GS Sundang, the unsung hero of Borneo rights
Malaysia Agreement 1963 activist remembers a true patriot who fought for the rights of Sabah.
PETALING JAYA: The spat between Tourism and Culture Minister Nazri Aziz and his Sarawakian counterpart Abdul Karim Rahman Hamzah in June over the controversial tourism tax has its roots in a struggle which began before Malaysia was formed.
The struggle began with a Dusun native named Gunsanad Samson Sundang, better known as GS Sundang.
A former deputy chief minister, Sundangâs name is often overshadowed in history books by the likes of fellow Sabahans Donald Stephens, later known as Fuad Stephens, the stateâs first chief minister, and the first governor, Mustapha Harun.
But Sundang, who received his early education in Tambunan and later at St Thomas in Kuching before receiving a scholarship to study at Exeter College in England, was also a key figure in the formation of Malaysia.
âMore importantly, Sundang was a true patriot who believed that Sabah should get no less than complete state rights if it were to form Malaysia,â said Zainnal Ajamain, a Malaysia Agreement 1963 (MA63) activist and the author of the Queenâs Obligation.
Speaking to FMT, Zainnal said Sundang was totally against the so-called minimum rights promised in the 20-point agreement, insisting that Sabah must be guaranteed complete state rights, including power over finance, taxation, tariffs, trade and financial matters, and the right to borrow abroad.
âAn integral part of complete state rights which Sundang was fighting for were residual powers, which canât be overridden by parliament.
âA prime example of this is the tourism tax. If we look at the MA63, tourism which wasnât included in the Federal List in the Ninth Schedul e of the Federal Constitution, is by default a residual power which lies with Sabah and Sarawak.â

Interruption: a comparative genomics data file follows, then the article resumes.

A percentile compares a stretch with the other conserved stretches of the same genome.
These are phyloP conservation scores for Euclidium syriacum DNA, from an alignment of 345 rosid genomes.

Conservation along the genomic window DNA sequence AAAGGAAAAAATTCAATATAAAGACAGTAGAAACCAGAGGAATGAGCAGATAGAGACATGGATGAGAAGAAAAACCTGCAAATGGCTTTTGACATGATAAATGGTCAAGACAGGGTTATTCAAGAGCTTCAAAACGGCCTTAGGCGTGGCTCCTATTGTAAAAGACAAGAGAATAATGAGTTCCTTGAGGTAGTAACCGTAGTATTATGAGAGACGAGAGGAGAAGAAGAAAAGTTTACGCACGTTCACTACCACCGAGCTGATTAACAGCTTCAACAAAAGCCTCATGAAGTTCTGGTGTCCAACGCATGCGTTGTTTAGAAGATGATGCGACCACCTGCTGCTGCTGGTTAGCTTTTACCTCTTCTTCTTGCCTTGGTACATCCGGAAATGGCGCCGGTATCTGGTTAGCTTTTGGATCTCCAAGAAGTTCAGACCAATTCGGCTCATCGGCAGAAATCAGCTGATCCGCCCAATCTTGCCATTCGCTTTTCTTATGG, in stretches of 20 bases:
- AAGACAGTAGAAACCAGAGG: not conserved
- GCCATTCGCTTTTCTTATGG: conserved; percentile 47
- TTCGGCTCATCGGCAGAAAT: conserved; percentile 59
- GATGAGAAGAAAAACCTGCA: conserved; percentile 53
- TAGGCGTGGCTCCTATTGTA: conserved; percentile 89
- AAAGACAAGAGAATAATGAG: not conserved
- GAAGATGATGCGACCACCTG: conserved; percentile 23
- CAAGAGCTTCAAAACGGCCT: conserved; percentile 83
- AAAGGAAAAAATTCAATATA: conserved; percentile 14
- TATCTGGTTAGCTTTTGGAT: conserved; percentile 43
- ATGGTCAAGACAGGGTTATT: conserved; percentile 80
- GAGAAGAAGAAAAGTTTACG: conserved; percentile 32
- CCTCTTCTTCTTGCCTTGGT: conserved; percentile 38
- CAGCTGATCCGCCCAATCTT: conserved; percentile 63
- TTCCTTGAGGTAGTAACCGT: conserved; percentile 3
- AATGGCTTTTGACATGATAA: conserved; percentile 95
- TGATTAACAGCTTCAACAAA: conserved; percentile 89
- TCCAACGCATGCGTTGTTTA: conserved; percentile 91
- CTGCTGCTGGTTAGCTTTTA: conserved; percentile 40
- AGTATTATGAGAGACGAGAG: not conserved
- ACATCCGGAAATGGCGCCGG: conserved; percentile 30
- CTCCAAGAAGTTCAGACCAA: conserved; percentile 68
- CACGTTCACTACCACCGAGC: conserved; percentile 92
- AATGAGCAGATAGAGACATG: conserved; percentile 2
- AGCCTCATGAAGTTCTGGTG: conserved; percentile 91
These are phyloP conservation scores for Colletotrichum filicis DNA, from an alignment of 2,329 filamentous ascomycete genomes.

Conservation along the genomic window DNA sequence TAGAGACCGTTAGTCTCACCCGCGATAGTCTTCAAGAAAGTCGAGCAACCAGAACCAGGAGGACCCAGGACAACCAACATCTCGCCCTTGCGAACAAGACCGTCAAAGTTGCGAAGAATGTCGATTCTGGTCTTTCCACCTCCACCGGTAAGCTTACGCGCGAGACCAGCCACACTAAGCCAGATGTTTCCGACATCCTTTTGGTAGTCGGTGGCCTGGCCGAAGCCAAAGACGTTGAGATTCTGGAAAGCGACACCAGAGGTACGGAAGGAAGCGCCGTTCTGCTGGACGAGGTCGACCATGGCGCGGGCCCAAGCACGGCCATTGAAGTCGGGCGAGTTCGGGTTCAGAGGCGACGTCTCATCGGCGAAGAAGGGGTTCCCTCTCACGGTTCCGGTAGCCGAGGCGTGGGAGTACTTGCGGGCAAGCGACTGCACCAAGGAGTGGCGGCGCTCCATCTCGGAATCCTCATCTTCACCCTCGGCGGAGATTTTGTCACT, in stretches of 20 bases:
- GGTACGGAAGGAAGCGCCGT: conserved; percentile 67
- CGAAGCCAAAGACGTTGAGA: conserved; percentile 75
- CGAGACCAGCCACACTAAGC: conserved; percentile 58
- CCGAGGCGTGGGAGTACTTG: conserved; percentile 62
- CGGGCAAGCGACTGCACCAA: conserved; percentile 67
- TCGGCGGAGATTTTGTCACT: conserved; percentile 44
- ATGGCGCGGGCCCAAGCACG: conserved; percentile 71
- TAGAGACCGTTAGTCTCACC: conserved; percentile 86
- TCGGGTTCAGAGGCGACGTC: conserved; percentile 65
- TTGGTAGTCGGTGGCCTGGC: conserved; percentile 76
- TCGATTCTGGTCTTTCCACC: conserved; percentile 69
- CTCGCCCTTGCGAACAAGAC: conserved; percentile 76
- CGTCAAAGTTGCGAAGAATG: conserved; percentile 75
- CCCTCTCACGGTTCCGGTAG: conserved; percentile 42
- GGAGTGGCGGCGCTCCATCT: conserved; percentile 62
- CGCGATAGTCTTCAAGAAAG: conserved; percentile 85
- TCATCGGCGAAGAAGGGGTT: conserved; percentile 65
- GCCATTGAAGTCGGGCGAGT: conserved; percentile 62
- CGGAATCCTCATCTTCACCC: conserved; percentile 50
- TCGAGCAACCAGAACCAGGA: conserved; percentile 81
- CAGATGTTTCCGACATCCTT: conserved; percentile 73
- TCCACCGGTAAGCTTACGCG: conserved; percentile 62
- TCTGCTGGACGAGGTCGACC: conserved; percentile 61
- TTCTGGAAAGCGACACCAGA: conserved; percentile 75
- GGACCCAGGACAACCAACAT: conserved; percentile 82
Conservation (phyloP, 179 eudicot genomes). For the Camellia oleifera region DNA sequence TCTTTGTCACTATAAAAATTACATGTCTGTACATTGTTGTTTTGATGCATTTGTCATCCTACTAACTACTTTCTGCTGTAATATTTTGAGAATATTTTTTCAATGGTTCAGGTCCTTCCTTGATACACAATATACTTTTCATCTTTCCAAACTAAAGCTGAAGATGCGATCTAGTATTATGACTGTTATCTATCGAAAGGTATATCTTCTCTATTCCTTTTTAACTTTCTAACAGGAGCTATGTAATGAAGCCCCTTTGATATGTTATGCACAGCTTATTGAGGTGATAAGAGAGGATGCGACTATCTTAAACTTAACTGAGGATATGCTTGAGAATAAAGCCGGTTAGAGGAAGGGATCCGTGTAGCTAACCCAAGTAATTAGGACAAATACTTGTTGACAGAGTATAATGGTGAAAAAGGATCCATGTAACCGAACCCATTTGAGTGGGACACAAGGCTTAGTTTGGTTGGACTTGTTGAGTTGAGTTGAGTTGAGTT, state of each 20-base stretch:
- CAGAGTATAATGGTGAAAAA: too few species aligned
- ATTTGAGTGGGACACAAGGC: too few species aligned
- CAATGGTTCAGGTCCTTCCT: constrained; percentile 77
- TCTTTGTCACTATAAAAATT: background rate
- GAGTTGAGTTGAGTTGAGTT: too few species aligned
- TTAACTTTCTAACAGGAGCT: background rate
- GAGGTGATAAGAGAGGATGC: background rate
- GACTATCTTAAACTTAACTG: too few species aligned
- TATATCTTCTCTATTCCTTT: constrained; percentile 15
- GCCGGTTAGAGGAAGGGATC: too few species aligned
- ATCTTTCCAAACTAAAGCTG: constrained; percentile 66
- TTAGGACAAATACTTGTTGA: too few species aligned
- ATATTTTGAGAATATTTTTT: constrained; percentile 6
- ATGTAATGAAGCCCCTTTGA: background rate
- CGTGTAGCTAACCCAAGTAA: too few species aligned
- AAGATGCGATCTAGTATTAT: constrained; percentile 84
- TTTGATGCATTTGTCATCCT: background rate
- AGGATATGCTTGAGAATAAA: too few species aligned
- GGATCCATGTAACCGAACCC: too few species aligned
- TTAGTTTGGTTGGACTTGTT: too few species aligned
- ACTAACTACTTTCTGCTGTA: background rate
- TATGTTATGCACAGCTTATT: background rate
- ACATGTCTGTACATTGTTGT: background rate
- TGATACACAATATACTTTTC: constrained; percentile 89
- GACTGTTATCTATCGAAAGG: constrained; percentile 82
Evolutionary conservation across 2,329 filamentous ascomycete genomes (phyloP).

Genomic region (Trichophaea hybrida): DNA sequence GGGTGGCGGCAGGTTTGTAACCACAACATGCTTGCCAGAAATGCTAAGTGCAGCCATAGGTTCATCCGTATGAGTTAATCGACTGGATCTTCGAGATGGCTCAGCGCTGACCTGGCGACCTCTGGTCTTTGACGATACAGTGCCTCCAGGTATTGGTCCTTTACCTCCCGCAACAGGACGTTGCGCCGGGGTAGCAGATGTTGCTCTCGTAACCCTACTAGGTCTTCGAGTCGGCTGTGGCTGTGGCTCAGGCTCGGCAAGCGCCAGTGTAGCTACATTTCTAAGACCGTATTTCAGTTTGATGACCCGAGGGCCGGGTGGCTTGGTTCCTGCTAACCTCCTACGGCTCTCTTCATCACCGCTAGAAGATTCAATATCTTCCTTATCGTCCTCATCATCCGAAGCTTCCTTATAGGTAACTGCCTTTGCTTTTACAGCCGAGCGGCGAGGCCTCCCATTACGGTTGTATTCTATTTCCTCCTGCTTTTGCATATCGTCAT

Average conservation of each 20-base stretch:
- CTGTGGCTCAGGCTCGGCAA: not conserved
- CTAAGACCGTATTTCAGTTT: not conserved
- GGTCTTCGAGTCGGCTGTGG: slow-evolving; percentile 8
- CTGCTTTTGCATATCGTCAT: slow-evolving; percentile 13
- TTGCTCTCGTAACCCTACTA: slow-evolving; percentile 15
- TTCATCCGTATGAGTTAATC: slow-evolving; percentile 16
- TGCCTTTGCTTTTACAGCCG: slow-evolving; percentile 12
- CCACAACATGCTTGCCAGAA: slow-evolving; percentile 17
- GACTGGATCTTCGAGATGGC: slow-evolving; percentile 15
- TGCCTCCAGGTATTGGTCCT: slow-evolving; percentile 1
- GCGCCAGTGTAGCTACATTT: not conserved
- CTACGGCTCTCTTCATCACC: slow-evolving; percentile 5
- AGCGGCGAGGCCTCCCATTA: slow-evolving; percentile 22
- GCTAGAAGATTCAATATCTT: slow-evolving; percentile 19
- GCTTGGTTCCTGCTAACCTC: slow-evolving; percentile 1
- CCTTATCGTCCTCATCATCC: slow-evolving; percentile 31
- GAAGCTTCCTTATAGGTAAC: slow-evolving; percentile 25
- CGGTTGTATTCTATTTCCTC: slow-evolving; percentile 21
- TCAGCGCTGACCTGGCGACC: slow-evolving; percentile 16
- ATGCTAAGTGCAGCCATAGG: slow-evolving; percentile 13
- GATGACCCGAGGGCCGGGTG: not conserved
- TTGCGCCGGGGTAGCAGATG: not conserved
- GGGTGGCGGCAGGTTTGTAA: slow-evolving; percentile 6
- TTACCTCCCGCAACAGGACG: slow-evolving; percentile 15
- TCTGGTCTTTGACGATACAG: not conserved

This, Zainnal said, was why the tourism tax was unconstitutional and went against the spirit and letter of the MA63.
âSundang knew that residual powers would be crucial to the internal affairs of Sabah.â
Sadly, said Zainnal, rather than giving Sabah complete state rights before the MA63 was signed, as Sundang had envisioned, the British put complete state rights as conditions to the MA63.
âPerhaps not many people know that whatever terms of agreement were incorporated into the Federal Constitution â" which include the MA63 and the recommendations of the Inter-Governmental Committee Report (IGC) â" must be implemented. It is mandatory.
âFailure to adhere to these terms means a breach of the terms, thus, breaching the Malaysia Agreement 1963.â
On top of his push for complete state rights, Zainnal said, Sundang made a very impor tant contribution to Sabahans through the âBatu Sumpahâ.
âAfter we formed Malaysia, Sundang constructed an oathstone in Keningau which was inscribed with three key rights guaranteed to Sabah and its people and the promise to Sabahans, in accordance with the Federal Constitution and MA63.â
The three key rights on the oathstone are, freedom of religion in Sabah, that land in Sabah be controlled by the Sabah government and that the customs and culture of Sabahans must be protected by the government.
In return for these, the people of Sabah would swear their loyalty to the government of Malaysia.
âGS Sundang wrote in simple Bahasa Melayu so that many can read, would understand and remember, as this is the simplest form of the Federal Constitution.â
Zainnal hoped that with greater awareness of the formation of Malaysia and the rights of Sabah and Sarawak, more young people would appreciate the contributions of GS Sundang and the iconic Batu Sumpah.
âSadly, looking at the way things are, it would appear that the federal government hasnât kept to itâs end of the bargain. I hope all leaders, especially those in Putrajaya, will not forget the promises they made to Sabah and Sarawak.â
A contentious issue for decades, MA63 has become one of the core issues in Sabah and Sarawak in recent times, especially after the late Sarawak chief minister Adenan Satem sought the return of the stateâs rights and powers enshrined in the MA63.
Sarawak recently sent a legal team to London to search for and scrutinise any references related to the stateâs rights under MA63. It has returned and given a report to the state government.
Recently, during a visit to Sabah, DAP supremo Lim Kit Siang said the opposition would focus on promoting the pledges of the Batu Sumpah to woo voters in the 14th general election (GE14) in Sabah.
He said the three pledges inscribed on the stone must be upheld by the c urrent federal and state governments.
Now, a new debate: Is the tourism tax constitutional?
Jeffrey: Mâsia, Sabah, Sâwak should comply with MA63
Opposition to focus on Batu Sumpah pledges, says Kit Siang
Source: Google News